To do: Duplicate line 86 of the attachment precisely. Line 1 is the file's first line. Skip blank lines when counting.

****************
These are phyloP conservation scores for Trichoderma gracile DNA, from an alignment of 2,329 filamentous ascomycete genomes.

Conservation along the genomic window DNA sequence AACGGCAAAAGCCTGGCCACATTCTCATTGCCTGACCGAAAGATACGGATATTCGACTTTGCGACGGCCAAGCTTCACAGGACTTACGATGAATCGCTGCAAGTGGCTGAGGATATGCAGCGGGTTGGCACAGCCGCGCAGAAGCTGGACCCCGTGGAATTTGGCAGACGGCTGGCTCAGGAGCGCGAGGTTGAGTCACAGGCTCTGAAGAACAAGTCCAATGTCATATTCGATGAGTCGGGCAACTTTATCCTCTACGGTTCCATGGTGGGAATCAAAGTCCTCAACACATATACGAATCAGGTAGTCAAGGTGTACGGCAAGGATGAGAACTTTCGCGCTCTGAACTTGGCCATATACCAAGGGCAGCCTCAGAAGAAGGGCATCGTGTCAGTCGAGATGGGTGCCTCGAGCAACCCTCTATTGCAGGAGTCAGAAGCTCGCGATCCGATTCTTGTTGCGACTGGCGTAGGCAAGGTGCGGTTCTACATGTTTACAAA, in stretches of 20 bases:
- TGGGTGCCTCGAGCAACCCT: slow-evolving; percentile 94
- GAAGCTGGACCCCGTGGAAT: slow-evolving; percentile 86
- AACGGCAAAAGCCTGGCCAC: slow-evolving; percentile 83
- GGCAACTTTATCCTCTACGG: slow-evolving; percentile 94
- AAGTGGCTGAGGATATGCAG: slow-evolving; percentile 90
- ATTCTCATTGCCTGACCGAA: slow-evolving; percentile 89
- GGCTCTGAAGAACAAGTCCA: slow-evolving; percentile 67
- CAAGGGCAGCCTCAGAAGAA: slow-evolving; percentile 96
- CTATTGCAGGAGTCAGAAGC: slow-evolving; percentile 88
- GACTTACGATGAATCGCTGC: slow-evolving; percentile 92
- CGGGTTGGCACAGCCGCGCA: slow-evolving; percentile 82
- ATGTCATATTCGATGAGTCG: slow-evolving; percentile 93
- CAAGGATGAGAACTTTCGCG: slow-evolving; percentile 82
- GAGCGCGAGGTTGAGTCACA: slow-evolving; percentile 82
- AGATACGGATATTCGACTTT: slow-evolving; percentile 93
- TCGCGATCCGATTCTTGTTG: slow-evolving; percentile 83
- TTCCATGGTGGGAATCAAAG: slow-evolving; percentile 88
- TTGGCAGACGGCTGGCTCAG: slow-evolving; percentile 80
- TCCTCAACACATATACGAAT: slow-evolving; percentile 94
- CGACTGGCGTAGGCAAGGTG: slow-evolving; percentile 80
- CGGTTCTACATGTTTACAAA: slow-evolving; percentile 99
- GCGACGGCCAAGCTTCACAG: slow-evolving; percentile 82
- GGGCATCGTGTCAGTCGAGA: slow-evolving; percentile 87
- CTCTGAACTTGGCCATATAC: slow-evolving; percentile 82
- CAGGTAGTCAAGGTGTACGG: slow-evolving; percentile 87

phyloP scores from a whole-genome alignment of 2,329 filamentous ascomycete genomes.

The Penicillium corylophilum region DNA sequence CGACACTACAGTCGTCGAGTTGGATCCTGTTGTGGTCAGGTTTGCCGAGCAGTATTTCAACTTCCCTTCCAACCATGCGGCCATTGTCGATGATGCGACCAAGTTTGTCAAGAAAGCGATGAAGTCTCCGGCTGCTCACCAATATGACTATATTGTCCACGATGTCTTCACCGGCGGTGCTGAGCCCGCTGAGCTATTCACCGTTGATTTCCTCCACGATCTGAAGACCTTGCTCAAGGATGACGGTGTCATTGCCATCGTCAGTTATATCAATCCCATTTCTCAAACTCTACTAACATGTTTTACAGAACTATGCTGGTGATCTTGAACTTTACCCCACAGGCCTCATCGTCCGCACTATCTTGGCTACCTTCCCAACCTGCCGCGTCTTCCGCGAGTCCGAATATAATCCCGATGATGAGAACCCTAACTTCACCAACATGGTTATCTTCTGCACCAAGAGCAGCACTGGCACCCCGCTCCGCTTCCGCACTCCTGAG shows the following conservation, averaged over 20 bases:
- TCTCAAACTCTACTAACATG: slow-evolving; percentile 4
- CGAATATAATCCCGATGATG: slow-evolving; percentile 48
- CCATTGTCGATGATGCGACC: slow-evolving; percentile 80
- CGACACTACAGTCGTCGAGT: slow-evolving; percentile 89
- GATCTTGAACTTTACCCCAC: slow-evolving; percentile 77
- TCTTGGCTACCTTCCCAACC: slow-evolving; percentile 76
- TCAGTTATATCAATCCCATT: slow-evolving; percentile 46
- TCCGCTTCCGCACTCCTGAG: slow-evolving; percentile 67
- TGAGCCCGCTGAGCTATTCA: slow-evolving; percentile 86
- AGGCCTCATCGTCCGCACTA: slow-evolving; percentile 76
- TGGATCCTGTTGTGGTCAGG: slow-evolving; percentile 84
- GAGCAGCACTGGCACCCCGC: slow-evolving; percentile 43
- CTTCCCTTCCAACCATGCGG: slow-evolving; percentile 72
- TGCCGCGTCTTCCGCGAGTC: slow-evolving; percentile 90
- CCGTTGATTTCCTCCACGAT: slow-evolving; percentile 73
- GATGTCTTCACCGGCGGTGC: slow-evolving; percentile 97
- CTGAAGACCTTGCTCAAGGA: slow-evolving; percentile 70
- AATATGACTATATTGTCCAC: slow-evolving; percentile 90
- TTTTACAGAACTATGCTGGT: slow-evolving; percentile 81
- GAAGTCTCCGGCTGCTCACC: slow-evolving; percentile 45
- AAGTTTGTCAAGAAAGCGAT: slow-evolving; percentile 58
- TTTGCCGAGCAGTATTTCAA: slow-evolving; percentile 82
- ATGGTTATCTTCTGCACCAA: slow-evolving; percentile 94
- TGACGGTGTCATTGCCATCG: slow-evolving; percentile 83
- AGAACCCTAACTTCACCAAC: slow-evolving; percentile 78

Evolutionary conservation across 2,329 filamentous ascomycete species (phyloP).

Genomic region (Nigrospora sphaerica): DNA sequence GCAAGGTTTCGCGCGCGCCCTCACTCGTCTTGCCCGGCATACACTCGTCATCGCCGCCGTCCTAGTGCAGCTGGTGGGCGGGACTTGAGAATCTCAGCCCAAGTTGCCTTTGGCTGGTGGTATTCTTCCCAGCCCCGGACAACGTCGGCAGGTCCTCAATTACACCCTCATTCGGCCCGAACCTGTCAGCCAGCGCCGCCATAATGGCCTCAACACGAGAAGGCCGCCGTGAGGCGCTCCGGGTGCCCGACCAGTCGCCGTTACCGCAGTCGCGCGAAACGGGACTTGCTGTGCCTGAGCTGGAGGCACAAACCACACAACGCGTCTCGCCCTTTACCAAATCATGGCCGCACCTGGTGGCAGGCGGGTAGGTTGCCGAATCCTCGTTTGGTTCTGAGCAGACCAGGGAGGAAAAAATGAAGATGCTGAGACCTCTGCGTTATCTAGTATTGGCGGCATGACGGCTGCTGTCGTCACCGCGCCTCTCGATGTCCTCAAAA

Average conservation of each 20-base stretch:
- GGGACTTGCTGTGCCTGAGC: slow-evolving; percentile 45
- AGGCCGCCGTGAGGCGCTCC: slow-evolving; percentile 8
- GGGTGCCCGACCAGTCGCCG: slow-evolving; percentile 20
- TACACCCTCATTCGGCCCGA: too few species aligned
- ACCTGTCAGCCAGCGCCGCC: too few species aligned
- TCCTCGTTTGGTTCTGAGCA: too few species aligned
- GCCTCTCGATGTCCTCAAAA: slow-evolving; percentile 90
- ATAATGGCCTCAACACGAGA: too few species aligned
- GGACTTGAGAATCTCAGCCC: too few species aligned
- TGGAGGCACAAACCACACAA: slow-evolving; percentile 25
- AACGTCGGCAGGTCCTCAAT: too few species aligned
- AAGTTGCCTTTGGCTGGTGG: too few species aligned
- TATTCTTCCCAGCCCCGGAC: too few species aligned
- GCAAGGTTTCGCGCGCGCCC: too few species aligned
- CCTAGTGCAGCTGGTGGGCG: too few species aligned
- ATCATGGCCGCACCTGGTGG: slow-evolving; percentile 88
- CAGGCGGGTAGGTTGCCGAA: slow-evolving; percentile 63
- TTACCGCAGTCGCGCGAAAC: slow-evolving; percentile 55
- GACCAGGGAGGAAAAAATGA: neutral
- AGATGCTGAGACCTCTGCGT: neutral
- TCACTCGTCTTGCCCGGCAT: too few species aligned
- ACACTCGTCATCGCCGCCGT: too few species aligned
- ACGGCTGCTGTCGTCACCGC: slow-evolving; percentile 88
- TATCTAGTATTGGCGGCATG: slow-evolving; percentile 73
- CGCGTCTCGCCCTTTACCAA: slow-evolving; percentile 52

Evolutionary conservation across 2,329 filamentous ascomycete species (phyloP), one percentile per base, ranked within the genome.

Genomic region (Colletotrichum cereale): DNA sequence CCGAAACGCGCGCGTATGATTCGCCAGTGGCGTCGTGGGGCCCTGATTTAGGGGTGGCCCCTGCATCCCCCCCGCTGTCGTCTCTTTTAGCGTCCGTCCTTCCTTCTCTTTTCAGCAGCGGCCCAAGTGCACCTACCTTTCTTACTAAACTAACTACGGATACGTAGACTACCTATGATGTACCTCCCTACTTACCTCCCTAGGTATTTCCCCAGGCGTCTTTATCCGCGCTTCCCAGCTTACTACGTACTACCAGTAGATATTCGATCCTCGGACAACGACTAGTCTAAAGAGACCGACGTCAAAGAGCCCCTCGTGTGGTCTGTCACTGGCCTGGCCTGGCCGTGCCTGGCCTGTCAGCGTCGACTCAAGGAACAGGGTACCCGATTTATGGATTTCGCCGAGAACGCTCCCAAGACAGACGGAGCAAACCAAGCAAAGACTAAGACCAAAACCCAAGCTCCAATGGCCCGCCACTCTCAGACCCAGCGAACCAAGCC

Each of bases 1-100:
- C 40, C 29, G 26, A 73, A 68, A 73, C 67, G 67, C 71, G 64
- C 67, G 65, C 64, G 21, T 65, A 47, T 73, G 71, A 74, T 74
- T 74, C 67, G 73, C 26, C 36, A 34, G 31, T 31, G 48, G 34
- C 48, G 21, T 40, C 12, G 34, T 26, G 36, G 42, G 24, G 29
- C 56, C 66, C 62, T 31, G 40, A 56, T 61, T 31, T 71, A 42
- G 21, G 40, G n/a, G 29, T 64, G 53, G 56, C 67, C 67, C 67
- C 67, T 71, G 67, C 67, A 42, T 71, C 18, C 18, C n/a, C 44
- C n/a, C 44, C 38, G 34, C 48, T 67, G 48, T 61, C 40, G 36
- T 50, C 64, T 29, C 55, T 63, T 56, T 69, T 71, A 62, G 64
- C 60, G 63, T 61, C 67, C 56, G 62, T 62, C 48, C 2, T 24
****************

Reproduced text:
- C 40, C 29, G 26, A 73, A 68, A 73, C 67, G 67, C 71, G 64